1. the software was an order of magnitude or two less complex- in terms of features and platform. That is, there was maybe a dozen different kinds of (highly predictable,testable) home computers instead of a combinatorial infinity of videocards/motherboards/soundcards/operating systems/etc.., plus, the GUI/Evented model is more conceptually difficult for programmers to cope with than straightforward "I own the machine" imperative blocking code. If we want to have guis, we need languages that either abtract away events, or at least provide tools to more easily handle events than C or assembler could provide. Such languages tend to be fairly complex (in implementation)/"inefficient"/garbage collected (since events link to memory/state that must be disposed of eventually,somehow, safely,without segfaulting). Failing that, we need programmers that are smart and capable enough to just plow through the complexity of events in plain C or C++. It's a different caliber of programmer than those who could singlehandedly make simple computer games on an 8-bit home microcomputer.
2. In cases of more complex software, ports were achieved by first designing and implementing a one off virtual machine, then simply porting the virtual machine to the different platforms. See ScummVM, Z-machine, Another World, etc. Surely that threw away some notion of efficiency. You made up for it by implementing the performance sensitive routines inside the VM itself.
Really cool proof of concept! I would really enjoy seeing more projects like this!
Java 1.2 (1998) used a JIT and a generational collector. It was probably faster than today's Ruby, Python, or PHP.
What was slow was start up. Applets in particular were really horrible since they completely froze the browser for several seconds.
If I remember correctly, this was finally fixed many years later with some version of Java 6.0.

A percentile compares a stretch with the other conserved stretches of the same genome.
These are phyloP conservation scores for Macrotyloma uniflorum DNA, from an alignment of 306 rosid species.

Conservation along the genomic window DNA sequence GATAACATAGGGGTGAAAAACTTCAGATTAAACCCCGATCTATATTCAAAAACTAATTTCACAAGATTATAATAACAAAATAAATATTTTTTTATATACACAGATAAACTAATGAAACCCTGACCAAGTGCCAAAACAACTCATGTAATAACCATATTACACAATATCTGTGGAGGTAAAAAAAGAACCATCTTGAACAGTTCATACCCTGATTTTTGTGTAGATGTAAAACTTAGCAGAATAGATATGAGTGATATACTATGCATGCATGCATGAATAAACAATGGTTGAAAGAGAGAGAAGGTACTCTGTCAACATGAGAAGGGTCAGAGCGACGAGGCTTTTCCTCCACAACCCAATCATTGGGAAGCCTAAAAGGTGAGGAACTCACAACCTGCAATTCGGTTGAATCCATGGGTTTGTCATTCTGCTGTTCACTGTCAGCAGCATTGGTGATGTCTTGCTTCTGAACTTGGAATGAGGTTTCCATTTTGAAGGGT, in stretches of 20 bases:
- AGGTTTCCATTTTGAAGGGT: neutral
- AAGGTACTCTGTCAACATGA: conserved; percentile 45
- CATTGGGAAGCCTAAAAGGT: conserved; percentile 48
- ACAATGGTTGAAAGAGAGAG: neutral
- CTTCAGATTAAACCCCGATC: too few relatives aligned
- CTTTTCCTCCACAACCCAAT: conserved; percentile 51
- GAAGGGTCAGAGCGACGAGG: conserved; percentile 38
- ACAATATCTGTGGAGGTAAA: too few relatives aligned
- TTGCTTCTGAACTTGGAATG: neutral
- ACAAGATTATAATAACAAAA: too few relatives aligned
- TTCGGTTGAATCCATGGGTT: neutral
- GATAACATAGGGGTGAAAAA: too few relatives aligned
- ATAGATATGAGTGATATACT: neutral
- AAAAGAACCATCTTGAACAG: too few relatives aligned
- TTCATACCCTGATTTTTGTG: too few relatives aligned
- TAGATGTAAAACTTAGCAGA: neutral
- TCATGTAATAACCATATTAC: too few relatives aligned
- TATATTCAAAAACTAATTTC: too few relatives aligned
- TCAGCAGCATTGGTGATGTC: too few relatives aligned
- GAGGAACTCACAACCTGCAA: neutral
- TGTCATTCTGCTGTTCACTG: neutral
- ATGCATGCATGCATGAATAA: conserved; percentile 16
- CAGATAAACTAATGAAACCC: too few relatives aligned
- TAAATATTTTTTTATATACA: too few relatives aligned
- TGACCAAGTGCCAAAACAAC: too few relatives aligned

About that time, I needed to decide whether to use Java or Delphi (an ahead-of-time Pascal compiler) for a new project. I was worried about garbage collection overhead. So, I designed a trivial benchmark wherein an array of simple objects was constructed in a loop (as we revisit each slot in the array, we replace the old object with a new one). Java came out ahead. The superiority of GC, along with platform independence, convinced me to go with Java.
PS. I can't swear to it that you could do a decent lazy delete or free and get better performance in C or C++, but it doesn't sound absurd on its face. What the standard library could not do is run its own background thread and update memory structures asynchronously, the way some advanced GCs do. But the whole problem can be avoided by doing fewer allocations in the first place, and performance will be consistently good no matter what the platform.
Why did you spell it in all-caps here?
JAVA = Just Another Vague Acronym.
That and you need to use xml for everything to be enterprise.
> We're also making progress on others, but we're not quite there yet: JRuby, Clojure, Scala REPL
I think I just had a micro heart attack reading that.
...but I'd rather stab myself in the face with a screwdriver.
Emulate x86 in v8
run hotspot inside emulator.
now you got your performance back.
Only one problem. Where's node.js?
kind of like the espruino but even moreso?
-Reads in real .class files
-Uses the JS run-time to implement the Java run-time (e.g. there isn't a garbage collector written in JS, the JS collector is used)
-Only implemented part of java.lang and java.io
Although I targeted only J2ME subset.
Also I found few similar projects:
Regarding the loader, it can load a few sections from a classfile, the one containing methods bytecodes, the exceptions table and the constant pool (i.e. where all your string are stored with some other "constants").
How much it could take for a full implementation? It depends of what you mean by full. Even using one of the opensource runtime library like openjdk,classpath,harmony/android i'd say a few years done solo, and not much less with more people, to build something complete and stable enough for general use. Definitely not a simple project.
Edit: It's already here :)
You could even write one in Java (and I'm sure it's been done, many times). EDIT e.g. http://igormaznitsa.com/projects/mjvm/index.html
Of course, doing all the tricky JIT etc of the JVM is a different story...
Which one would perform best?
Next step: Java compiler in node
I'm not trying to say I wouldn't like to see it, but I don't think anyone would use it, is all. And it's sad when cool software doesn't get used.